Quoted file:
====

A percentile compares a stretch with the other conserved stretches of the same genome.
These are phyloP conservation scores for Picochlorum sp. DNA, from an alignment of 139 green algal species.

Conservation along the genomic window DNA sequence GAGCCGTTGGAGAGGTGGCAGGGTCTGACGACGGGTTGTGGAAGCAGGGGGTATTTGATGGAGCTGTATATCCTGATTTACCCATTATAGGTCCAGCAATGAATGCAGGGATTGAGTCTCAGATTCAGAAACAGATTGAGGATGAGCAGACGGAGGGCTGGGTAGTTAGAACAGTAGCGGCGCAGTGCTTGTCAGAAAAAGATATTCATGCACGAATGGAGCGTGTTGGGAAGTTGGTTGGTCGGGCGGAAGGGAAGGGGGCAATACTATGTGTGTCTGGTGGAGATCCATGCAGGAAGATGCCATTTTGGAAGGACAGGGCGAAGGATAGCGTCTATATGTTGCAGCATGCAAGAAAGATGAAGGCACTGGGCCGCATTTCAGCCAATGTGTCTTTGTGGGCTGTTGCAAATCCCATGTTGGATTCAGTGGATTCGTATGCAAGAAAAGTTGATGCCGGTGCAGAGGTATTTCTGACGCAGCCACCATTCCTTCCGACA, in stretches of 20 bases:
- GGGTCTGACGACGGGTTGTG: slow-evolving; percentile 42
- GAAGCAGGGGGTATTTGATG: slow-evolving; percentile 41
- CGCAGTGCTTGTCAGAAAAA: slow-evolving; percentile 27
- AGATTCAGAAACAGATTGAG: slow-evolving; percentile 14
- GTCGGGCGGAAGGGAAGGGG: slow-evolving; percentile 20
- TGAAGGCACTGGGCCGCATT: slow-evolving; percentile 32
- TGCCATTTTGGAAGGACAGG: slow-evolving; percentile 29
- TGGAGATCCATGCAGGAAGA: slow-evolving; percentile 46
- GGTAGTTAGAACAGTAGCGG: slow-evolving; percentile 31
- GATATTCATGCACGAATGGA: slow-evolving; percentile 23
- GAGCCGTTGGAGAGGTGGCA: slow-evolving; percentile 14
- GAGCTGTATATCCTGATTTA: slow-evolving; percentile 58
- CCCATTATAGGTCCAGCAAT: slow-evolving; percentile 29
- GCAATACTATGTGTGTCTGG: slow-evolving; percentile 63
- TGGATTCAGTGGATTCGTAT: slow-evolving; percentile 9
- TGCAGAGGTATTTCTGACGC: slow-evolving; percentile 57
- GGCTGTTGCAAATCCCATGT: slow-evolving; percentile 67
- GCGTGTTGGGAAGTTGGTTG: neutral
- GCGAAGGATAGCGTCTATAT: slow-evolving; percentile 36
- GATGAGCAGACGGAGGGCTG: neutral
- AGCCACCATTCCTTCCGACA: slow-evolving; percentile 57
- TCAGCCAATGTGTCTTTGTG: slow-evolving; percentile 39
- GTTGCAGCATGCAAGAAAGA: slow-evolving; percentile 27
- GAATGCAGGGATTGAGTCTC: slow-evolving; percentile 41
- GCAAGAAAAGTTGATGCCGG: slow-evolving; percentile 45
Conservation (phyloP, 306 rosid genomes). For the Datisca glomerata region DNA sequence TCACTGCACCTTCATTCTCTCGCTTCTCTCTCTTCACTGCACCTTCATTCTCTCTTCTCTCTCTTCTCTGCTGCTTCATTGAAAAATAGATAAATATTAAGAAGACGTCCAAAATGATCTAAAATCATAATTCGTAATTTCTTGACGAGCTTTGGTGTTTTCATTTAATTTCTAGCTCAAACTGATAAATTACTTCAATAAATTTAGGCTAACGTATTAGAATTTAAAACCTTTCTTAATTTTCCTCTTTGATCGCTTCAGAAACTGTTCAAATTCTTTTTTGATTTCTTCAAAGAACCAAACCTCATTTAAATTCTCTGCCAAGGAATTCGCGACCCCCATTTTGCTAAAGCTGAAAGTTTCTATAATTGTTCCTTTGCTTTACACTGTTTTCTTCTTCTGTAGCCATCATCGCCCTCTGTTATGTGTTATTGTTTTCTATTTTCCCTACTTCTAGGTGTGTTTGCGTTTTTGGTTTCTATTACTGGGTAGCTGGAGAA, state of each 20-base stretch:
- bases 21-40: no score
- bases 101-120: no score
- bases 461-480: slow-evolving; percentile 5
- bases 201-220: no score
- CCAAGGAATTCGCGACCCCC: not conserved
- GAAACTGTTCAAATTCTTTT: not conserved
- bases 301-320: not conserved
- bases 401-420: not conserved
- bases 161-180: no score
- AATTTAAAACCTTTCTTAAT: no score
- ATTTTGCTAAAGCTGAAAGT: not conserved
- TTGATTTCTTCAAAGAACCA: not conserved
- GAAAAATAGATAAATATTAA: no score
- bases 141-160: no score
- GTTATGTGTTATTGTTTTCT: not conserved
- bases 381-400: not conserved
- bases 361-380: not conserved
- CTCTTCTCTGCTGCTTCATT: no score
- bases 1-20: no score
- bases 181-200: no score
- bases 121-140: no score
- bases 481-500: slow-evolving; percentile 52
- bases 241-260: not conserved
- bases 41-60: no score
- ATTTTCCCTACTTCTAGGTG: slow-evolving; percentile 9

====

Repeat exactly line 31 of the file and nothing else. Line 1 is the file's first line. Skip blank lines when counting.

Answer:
- bases 101-120: no score